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January Don't Let Newspapers Die Newsletter

Today I did a short phone interview with journalism students from East Tennessee State University. They wanted to know why I started this Facebook Cause and if I was surprised by the number of members we had.

When I posted my first group announcement back in November, we were at 12,526 member members. As I write this, we've just broken 53,000. For the 40,000+ who've joined the cause since then, I'll just quickly reiterate what I told the students this morning.

I began this cause when my husband and several other journalists and staffers were laid off from our local paper. I wanted to do something to show my support for them and the industry they love. I never expected to get such an overwhelming response.

After my phone interview this morning, I told an acquaintance about it. Her response was (and I'm paraphrasing here): You mean they still have people who want to sign up to take journalism classes? Will there be any jobs for them when they graduate?

I hope that there are. I hope that this group can in some way help keep the industry alive.

We need new ideas and new ways to reach readers. Newspapers need to grow readership, not just circulation, and need to get advertisers to pay for ads based on the number of people reached, and not just how many copies of newspapers are sold.

We need to embrace the internet and new media. I believe that newspapers need to stop cutting the people that actually write their content which is what makes them so valuable. I don't know what the answer is, but cutting word counts and losing reporters just makes smaller newspapers lose the thing that sets them apart from the big news outlets and television stations -- the in-depth community reporting that connects local people to local stories. Anyone can go online to Google news or CNN and get national news for free. If regional newspapers keep failing, who will write stories about city government or horse rescue charities? Or cover the community theater just down the street?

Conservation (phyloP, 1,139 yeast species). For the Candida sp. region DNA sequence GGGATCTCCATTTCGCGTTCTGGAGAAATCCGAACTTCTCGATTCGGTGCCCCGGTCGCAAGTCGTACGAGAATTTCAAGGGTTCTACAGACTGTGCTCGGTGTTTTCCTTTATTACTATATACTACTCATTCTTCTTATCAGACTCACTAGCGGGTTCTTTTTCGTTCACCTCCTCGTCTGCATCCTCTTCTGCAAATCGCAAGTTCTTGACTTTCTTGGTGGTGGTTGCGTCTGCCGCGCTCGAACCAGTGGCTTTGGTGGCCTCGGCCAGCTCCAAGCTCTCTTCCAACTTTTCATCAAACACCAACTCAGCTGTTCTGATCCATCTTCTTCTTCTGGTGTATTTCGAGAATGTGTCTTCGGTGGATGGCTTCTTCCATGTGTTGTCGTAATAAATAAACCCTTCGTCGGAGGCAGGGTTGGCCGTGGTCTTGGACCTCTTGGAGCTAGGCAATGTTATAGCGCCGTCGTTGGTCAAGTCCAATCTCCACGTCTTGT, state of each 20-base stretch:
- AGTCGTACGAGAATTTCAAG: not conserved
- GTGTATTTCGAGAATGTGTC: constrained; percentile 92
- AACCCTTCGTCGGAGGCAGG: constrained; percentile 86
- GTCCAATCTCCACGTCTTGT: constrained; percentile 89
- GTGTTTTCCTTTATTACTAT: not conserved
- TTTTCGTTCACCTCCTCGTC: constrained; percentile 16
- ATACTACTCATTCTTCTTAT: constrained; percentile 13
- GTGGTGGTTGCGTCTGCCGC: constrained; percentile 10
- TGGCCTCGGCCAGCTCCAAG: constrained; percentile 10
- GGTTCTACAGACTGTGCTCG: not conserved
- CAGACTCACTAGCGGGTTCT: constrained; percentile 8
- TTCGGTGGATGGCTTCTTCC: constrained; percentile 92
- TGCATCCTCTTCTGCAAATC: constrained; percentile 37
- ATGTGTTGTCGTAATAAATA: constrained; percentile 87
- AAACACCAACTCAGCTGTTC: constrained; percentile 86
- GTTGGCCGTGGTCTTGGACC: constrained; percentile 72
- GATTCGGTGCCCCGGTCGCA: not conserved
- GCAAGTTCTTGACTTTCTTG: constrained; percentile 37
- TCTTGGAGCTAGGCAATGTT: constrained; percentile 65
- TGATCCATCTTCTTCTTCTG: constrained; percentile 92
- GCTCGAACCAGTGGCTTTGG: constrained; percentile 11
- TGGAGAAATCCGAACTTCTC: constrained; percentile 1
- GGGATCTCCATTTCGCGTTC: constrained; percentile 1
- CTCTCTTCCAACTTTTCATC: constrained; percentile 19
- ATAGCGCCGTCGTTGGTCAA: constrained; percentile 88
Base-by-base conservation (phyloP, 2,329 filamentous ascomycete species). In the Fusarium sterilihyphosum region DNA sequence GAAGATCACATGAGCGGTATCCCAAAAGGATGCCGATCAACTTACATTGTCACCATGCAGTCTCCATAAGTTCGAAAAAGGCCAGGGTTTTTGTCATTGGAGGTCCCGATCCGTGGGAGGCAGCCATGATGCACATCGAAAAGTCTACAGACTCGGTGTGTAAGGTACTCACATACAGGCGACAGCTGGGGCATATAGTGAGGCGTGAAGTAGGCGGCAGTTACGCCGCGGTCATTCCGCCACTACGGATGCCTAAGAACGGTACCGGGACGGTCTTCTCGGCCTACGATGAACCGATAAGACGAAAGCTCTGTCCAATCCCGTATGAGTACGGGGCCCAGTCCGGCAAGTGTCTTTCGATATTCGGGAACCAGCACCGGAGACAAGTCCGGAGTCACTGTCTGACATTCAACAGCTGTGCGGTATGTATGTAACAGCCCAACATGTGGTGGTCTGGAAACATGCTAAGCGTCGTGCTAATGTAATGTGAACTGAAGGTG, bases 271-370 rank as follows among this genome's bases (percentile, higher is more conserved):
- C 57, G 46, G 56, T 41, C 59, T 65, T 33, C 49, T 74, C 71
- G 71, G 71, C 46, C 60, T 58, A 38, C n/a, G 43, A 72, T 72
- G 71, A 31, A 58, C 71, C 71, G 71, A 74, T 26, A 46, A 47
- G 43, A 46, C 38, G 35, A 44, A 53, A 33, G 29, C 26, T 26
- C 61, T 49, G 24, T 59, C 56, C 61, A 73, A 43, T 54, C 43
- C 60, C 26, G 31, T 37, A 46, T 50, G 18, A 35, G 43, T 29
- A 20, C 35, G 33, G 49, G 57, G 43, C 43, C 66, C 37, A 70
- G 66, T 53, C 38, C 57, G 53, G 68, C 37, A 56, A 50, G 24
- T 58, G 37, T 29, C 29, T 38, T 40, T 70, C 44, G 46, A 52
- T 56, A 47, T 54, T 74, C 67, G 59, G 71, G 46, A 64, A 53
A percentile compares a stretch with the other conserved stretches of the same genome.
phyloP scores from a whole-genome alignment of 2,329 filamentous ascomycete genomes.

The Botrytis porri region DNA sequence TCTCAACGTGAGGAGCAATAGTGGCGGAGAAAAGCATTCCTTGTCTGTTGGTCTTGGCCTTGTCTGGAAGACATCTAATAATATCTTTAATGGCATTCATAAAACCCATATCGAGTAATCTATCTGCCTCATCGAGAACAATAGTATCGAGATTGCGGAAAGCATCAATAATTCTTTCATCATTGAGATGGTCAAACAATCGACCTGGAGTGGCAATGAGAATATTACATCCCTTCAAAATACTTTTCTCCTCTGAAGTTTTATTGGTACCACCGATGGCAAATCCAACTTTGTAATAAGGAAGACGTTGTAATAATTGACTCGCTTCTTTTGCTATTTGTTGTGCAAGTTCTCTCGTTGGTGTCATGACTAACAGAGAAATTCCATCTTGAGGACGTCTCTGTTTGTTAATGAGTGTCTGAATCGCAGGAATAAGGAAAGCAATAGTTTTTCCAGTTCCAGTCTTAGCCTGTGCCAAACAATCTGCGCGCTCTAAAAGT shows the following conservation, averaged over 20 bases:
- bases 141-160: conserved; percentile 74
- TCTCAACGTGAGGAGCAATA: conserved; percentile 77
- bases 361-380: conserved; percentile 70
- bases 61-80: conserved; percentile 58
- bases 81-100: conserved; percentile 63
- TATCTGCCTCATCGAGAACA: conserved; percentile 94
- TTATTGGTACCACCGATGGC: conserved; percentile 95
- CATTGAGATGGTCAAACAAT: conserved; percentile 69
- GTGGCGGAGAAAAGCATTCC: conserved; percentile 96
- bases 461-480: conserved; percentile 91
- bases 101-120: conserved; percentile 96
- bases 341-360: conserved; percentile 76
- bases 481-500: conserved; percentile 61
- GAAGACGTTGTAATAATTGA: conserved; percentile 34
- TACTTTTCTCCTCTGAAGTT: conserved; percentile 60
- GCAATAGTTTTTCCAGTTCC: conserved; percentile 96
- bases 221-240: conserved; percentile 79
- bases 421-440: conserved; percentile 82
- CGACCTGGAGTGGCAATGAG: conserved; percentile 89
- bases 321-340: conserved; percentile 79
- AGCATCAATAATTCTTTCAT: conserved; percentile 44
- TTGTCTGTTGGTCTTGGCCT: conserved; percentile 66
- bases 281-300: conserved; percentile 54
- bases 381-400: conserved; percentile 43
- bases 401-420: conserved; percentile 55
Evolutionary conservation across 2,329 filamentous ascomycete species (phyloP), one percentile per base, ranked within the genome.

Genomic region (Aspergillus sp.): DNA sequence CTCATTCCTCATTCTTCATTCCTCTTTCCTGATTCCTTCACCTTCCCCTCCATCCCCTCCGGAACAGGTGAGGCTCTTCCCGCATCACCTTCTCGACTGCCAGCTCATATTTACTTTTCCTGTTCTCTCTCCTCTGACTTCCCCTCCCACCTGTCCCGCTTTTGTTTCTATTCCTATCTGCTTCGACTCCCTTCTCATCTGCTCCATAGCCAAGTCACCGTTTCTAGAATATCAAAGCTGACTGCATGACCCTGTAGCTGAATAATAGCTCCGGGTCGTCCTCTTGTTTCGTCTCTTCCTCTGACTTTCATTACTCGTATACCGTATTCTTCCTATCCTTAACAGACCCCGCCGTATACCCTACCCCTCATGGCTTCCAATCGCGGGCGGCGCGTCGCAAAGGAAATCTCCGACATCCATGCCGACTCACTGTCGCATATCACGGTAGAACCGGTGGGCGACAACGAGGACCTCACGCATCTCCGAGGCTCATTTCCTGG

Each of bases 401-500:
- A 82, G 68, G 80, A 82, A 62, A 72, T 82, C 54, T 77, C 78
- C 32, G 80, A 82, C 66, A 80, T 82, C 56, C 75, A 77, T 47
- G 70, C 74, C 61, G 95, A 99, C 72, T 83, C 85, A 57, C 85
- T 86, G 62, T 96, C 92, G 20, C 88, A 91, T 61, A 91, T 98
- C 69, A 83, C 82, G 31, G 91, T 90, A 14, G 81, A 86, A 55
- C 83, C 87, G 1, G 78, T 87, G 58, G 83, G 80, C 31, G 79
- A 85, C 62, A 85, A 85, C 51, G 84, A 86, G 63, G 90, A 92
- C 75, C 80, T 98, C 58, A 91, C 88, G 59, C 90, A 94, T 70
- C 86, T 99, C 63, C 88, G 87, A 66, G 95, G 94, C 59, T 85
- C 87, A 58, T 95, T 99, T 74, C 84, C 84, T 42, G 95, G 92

I hope that we as a group can use this cause to keep an open dialogue between colleagues. Please use the forums. Exchange ideas. Brainstorm. Tell us what your paper is doing. What's working, and what isn't.

Sign up issues:

In December and right after the new year I had several people message me because they were unable to sign up for this Cause due to technical issues. I think the problems have been addressed, but if you have any friends who are still experiencing trouble joining Don't Let Newspapers Die, please send me a message so I can contact the Cause support team.

Discussion Thread: Bloggers

On January 1, my husband, Jeremy D. Bonfiglio, started a blog, to continue covering the television industry (he remains a member of the Television Critics Association) while he searches for a new job and possibly a new career path. It occurs to me that due to the layoffs, there might be several others out there in a similar situation.

I've started a discussion thread where we can list our blogs. Whether it's a personal site, or one for your paper, I encourage you all to list your own news blogs. There are 50,000 of us in this group. We should be supporting our online content as well as our print content.


Lastly, I wanted to remind people that t-shirts I designed for journalists are available at:

Thanks, and please keep posting your articles, thoughts and sharing your support. This group is full of amazing people, and I hope that we can make a real difference in people's lives.

Karyn Lewis Bonfiglio

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